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Mein Kampf

Mein Kampf (German "My Struggle") is a book written by Adolf Hitler. The first volume, titled Eine Abrechnung ("A reckoning") was published in 1925; the second volume Die nationalsozialistische Bewegung ("The national-socialistic movement") was published in 1926.

Hitler dictated the book during his imprisonment in Landsberg[?] to his later secretary Rudolf Hess, who edited it. The book is convoluted, repetitious and hard to read but clearly outlines Hitler's violent anti-semitism as well as his plans to gain "living space" in Poland and Russia. Much of the autobiographical material was distorted or fabricated by Hitler.

Before Hitler's rise to power, the book sold very slowly. Although the NSDAP (the Nazi party) claimed that it was already a huge seller, documents revealed following World War II proved that to be false. Some historians have speculated that a wider reading might have alerted the world to the dangers Hitler would pose to peace in Europe and to the genocide that he would pursue, now known as the Holocaust. An abridged English translation was produced before World War II. However, the publisher removed some of the more anti-semitic and militaristic statements. The publication of this version caused Alan Cranston[?], who was an American reporter for UPI in Germany and later senator from California, to publish his own abridged and annotated translation, which he believed to more truly reflect the contents of the book. In 1939 he was sued by Hitler for copyright infringement and a Connecticut judge ruled in Hitler's favor; the publication of Cranston's version had to be stopped, after about 500,000 copies had been sold.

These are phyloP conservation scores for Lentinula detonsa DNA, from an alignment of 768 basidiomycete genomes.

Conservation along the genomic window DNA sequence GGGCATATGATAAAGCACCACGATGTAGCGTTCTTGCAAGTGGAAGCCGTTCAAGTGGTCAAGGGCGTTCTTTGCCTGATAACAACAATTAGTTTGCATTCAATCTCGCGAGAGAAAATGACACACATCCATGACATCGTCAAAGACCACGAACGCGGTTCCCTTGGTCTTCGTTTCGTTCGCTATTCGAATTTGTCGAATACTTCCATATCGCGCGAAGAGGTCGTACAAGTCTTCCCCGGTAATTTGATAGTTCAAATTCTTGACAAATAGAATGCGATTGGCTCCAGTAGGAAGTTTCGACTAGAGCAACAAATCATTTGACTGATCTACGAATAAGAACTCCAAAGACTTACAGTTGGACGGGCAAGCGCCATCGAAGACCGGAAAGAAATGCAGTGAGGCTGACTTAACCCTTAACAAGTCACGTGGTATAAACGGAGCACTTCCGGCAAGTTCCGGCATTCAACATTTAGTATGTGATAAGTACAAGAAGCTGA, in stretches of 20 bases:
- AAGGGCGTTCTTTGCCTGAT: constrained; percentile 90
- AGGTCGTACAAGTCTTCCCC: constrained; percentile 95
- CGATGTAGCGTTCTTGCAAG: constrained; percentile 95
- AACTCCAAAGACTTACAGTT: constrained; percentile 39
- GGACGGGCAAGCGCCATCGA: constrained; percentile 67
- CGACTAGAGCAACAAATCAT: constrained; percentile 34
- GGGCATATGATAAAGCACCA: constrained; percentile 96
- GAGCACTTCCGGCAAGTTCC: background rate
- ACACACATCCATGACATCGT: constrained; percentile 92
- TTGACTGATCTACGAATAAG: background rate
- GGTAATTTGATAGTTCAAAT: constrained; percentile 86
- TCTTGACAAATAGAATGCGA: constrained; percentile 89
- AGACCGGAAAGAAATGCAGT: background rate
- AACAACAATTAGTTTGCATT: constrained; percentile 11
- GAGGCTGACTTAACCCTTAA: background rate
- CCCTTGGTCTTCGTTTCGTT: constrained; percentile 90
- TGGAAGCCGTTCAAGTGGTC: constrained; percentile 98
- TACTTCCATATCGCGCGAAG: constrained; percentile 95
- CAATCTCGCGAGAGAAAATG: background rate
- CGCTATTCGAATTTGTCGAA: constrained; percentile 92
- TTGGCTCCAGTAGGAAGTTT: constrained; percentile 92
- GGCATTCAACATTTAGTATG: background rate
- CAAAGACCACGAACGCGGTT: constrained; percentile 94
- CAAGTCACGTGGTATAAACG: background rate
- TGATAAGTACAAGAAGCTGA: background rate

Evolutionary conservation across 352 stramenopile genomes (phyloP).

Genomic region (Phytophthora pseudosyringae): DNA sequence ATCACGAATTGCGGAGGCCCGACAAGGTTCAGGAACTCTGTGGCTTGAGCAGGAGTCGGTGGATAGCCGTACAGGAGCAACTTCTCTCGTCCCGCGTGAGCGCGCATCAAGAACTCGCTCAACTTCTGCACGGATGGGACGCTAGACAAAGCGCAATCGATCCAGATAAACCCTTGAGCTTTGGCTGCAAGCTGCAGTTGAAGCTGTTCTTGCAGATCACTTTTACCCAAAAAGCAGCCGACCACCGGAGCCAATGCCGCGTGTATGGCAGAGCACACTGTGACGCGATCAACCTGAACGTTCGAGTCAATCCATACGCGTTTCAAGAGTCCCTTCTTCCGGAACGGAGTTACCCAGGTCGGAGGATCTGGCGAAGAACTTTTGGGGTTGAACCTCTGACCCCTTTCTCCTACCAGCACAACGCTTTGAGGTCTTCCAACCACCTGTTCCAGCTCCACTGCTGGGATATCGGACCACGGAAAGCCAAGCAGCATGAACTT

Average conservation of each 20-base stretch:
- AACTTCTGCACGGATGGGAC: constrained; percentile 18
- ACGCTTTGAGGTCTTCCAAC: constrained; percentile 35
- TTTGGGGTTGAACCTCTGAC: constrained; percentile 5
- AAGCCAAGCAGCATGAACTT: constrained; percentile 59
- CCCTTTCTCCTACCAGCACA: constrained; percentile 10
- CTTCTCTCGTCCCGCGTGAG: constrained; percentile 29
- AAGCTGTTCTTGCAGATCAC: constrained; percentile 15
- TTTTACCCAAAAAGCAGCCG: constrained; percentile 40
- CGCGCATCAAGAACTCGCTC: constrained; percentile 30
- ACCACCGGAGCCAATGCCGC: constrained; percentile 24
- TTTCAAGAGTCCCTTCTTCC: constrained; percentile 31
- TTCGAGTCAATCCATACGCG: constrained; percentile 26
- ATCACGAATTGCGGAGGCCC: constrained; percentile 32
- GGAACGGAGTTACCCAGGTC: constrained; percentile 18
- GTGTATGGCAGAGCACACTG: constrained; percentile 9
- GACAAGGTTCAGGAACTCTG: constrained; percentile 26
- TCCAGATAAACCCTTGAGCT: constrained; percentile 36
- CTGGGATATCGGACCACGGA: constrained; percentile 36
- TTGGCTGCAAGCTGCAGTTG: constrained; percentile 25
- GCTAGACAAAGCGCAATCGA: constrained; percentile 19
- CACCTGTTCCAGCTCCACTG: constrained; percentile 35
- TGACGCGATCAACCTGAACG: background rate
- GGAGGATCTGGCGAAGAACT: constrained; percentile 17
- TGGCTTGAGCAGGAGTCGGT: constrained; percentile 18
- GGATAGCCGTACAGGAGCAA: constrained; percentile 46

After Hitler's rise to power, the book gained enormous popularity and virtually became a Bible of every Nazi, or a member of the NSDAP. Every couple intending to get married was required to own a copy. Sales of Mein Kampf earned Hitler millions; however many of those who purchased it never read it; many bought it simply to show their allegiance to Hitler, gain position in Nazism and avoid the attentions of the Gestapo. By the end of the war, about 10 million copies of the book had been distributed in Germany.

In his testament Hitler gave the copyright of Mein Kampf to the state of Bavaria. The copyright will end on December 31, 2015. The government of Bavaria, in agreement with the Federal Government of Germany, does not allow any copying or printing of the book in Germany, and opposes it also in other countries. (The book is still being printed in other countries however.) Owning and buying the book is legal. Trading in old copies is legal as well, unless it is done in such a fashion as to promote hatred or war, which is generally illegal. Most German libraries carry heavily commented and excerpted versions of Mein Kampf.

In 1999, the Simon Wiesenthal center[?] documented that major internet booksellers like amazon.com and barnesandnoble.com sell Mein Kampf to Germany. After a public outcry, both companies agreed to stop those sales.

Public-domain copies of Mein Kampf are available at various Internet sites with links to banned books; also, several white supremacist and hate-oriented Web sites provide copies of the book.

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